This months’ Baked, Occasionally post is brought to you in haste, sort of. You see, kind people of the blog, I am moving: the blog is staying right here it is, by I myself am moving houses. I couldn’t be more thrilled about this, but it’s been a little chaotic around these parts lately, and I didn’t want to say anything lest I jinx the process. We’ll talk about the move (and i’ll totally share photos of the old and new houses!) in a future post, when my world is not upside-down and packed in a various assortment of cardboard boxes.
For now, Natalie and I made you this cake. It was her pick this month, and fittingly, she chose the peanut butter / chocolate route for our project. I have many, many reasons to feel thankful for Natalie, but I’m most grateful for her this month because I feel like her choice made it easy on us: how could one possibly screw up a very simple, humble even, chocolate cake with peanut butter frosting? It’s not even layered; no way can this go wrong.
I knew it would be perfect in terms of flavor, so I inadvertently decided to test just how foolproof this cake really was. Because here’s what: in the span of 3 months, we accidentally found a house, threw ours on the market to sell it, celebrated christmas through valentine’s day, and also I managed to churn out two huge recipe collections – one for the magazine, one for feasteats.com – and remake them both for photo shoots. Oh, and also? I packed a house, which seems to be 90% filled with vintage, breakable, delicate things. This cake marked the absolute last thing I did in my old kitchen, so let’s just say that it wasn’t carefully thought out.
Here’s how it went: I have a serious lack of photos, so I will allow Mad Men’s Joan Holloway (the talented Christina Hendricks) to convey my emotions. Because let’s be honest, she’s a perfect choice for this task.
I tried to read through the instructions. Evidently I didn’t actually do that, because I made the cake and threw it in the oven and completely missed that I should be making the frosting AS THE CAKE WAS BAKING.
When I realized I screwed it up and that a hot cake was necessary to ensure proper icing stick, what was my solution? Leave oven on. shove cake back in when almost ready to pour icing on. I’m a pro.
The frosting recipe – which I was already under the gun for in terms of time – called for me to sift the confectioners sugar…twice. to which I was like:
So I didn’t do that; alternatively, I anger-whisked the frosting with vigor until it was clear that those tiny lumps of sugar weren’t. going. anywhere.
But I wasn’t about to stop now, so I removed my baked-and-warmed cake from the oven and poured. And waited. And completely didn’t notice that there’s a whole line in the recipe about setting it up in the fridge. whoops. which is why I got that elusive little drip there in the photo, which food bloggers identify as “seductive photo op” but everyone else identifies as “failure.”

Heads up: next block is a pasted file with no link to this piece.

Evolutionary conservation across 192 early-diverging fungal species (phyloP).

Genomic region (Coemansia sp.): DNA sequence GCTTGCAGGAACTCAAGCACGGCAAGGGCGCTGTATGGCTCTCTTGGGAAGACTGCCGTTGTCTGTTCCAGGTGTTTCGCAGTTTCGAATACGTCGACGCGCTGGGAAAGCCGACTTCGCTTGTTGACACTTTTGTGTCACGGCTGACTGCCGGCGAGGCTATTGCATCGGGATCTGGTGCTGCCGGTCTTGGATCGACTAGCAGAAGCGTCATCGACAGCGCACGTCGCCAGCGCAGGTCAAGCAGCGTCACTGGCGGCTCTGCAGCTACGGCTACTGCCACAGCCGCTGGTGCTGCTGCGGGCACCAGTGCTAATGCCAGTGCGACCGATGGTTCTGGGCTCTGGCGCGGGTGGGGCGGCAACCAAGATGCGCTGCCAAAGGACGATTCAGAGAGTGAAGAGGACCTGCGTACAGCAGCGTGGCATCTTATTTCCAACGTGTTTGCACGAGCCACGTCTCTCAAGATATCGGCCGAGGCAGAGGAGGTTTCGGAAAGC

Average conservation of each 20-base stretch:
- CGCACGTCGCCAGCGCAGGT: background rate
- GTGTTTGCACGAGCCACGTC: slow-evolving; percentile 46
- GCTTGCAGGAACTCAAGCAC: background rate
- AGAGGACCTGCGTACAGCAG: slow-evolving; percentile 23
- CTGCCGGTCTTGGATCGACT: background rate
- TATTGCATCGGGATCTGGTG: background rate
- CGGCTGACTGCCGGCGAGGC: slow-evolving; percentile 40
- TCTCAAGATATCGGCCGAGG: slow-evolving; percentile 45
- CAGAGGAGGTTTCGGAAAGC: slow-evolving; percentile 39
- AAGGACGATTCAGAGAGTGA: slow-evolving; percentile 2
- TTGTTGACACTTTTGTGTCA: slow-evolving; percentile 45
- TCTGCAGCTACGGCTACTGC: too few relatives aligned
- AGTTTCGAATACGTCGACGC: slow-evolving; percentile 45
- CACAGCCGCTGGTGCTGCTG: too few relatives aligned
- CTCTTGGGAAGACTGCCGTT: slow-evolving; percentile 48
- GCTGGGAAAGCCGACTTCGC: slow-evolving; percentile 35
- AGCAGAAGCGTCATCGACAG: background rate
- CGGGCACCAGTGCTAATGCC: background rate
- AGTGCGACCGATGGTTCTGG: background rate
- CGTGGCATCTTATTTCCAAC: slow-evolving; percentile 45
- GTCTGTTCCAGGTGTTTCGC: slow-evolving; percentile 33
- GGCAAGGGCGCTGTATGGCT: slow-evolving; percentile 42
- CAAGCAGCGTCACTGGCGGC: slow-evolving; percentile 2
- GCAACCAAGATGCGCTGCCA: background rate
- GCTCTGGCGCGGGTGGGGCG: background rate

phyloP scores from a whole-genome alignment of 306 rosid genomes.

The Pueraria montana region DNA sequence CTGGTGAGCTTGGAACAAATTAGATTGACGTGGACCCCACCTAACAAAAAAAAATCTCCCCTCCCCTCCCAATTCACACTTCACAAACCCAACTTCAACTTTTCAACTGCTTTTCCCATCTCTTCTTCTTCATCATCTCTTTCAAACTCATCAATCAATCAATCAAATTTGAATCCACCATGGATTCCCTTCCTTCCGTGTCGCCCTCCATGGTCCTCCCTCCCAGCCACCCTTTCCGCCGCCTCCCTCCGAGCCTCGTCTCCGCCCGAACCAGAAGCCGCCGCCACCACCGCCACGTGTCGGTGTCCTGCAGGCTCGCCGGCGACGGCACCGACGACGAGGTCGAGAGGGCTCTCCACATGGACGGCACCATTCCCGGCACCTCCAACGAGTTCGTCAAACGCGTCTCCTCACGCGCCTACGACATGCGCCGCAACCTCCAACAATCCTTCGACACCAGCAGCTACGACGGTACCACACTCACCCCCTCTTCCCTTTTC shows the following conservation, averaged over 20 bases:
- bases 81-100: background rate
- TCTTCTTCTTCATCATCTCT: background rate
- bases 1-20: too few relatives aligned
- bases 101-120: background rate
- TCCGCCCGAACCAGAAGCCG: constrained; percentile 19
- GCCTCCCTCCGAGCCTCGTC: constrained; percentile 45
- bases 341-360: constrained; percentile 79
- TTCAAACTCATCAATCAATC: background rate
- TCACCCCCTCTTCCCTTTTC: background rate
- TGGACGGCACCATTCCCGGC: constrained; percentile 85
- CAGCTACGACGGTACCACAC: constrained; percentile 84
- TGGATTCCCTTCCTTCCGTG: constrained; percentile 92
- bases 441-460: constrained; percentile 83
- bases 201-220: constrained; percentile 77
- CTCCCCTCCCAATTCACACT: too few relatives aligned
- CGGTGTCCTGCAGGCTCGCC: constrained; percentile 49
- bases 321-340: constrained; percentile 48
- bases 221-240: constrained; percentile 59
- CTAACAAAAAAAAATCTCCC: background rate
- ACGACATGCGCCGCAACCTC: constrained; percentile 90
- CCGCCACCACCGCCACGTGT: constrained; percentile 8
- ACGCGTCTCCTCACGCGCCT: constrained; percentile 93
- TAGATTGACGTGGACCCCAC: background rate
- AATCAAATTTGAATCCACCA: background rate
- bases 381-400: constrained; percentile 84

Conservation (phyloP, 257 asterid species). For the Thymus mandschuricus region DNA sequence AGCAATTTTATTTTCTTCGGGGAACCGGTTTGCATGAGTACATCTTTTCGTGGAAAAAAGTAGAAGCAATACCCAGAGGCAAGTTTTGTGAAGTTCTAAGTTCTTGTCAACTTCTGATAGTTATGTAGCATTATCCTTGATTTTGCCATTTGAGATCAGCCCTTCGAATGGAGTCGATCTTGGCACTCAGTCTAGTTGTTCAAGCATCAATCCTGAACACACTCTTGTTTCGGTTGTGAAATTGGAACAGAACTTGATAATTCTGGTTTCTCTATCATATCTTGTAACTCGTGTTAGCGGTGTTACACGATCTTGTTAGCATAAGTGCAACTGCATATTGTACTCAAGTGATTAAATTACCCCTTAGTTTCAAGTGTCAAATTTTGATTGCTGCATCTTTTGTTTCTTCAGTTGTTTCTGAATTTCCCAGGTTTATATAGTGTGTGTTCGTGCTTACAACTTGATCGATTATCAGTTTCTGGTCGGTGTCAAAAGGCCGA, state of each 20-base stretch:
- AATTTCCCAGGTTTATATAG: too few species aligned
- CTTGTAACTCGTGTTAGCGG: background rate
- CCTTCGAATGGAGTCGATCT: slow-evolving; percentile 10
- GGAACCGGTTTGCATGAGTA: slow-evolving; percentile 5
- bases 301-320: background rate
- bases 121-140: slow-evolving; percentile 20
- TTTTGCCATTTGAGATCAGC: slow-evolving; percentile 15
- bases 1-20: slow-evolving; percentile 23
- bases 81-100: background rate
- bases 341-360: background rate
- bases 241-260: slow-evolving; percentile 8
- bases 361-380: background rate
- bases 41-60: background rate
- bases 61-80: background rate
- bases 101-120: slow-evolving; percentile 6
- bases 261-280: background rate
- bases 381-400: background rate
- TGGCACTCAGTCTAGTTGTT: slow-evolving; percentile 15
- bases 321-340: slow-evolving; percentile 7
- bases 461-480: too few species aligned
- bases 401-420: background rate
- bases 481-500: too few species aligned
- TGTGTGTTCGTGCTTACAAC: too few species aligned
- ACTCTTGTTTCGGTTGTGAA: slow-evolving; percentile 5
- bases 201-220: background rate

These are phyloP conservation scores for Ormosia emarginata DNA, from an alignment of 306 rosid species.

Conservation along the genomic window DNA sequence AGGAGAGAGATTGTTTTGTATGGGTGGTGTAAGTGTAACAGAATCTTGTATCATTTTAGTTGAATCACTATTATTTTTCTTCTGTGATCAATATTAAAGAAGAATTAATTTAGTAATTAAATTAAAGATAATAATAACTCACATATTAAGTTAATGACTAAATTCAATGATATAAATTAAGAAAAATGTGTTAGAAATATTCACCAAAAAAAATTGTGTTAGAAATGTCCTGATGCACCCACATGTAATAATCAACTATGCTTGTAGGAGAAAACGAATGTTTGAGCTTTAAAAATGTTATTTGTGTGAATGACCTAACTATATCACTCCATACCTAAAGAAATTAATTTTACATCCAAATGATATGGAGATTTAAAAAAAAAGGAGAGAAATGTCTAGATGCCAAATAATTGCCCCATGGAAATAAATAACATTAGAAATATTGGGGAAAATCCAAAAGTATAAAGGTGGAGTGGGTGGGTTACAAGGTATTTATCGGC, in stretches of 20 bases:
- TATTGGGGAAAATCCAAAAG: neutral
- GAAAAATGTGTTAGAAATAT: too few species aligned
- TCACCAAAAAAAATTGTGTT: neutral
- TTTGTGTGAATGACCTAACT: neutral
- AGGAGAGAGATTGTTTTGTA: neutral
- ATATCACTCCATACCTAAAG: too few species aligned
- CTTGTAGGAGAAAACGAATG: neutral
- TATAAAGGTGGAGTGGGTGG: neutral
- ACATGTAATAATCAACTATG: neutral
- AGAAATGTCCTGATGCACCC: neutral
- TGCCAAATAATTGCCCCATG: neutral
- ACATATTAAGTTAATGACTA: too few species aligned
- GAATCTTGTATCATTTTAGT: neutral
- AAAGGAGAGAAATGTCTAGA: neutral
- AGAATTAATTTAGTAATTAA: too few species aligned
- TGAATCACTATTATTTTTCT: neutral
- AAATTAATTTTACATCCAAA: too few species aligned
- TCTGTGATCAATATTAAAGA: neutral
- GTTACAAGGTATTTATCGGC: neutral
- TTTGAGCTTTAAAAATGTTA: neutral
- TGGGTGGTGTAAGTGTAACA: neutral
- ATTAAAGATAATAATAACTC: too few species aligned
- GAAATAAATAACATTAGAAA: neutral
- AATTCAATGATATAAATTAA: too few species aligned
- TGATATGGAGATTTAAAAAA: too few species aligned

but not really ,because here’s what: that frosting was just fine, and it stayed on all the cake slices perfectly (so long as I wasn’t trying to stack them 3 high for a photo.)
Verdict a.k.a. did my serious lack of chill destroy my cake? No. In fact, this cake is glorious, and both Natalie and I agreed that it needed no adjusting whatsoever. the chocolate cake was luscious and beautifully textured (thanks, buttermilk and coffee!) while the peanut butter frosting would have been perfectly smooth had I paid attention. The frosting flavor was intense, but perfect in an inside-of-a-Reeses way. The ratio was surprisingly ideal as well: the peanut in the frosting is a real standout, and any more frosting and you’d lose the chocolate flavor. Plus, bonus points for this cake serving like 588 people, and being insanely easy to deal with and tote around: just throw that sheet pan in your car and go anywhere you want with it.
So what would I change? honestly, nothing: it came together wonderfully without me giving it much thought. I would actually follow the directions next time (make the frosting as the cake bakes, sift the confectioners’ sugar, refrigerate to set) for sure, but forgetting those things didn’t hurt the cake one bit. I feel like the cake could be a fabulous base for a chocolate ganache layer, either over the peanut butter layer or as just a pure chocolate-on-chocolate cake slice; I would definitely try that the next time, and I definitely plan for a next time with this cake: it’s really a lovely one to use as a foundation for any frosting you want.
Next month is my month to choose the recipe: bad move on Natalie’s part, because there’s a recipe I’ve been wanting to tackle since getting the book. A mega-recipe, if you will: entitled “Mega Easter Pie: A Meat and Cheese Utopia,” it’s guaranteed to be a doozy. As is my way. *angelic twinkle grin*
Natalie is saving us this month by doing the heavy lifting: she typed out the recipe so I don’t have to, and I love her for that. I’d highly suggest getting the Baked Occasions cookbook, because then you’d have all the recipes, but if you’d like to test-drive this one, head right over here to Natalie’s post about this very same cake (and her experience with it.) I’ve got to get back to packing for the next few days, then moving, then – finally, completely – I plan to get back to normal here and everywhere as we settle into the new place. Expect more house photos, because I’ll be doing lots of painting after we get settled. See you soon!
Remember: I didn’t forget the recipe: Natalie has it over here.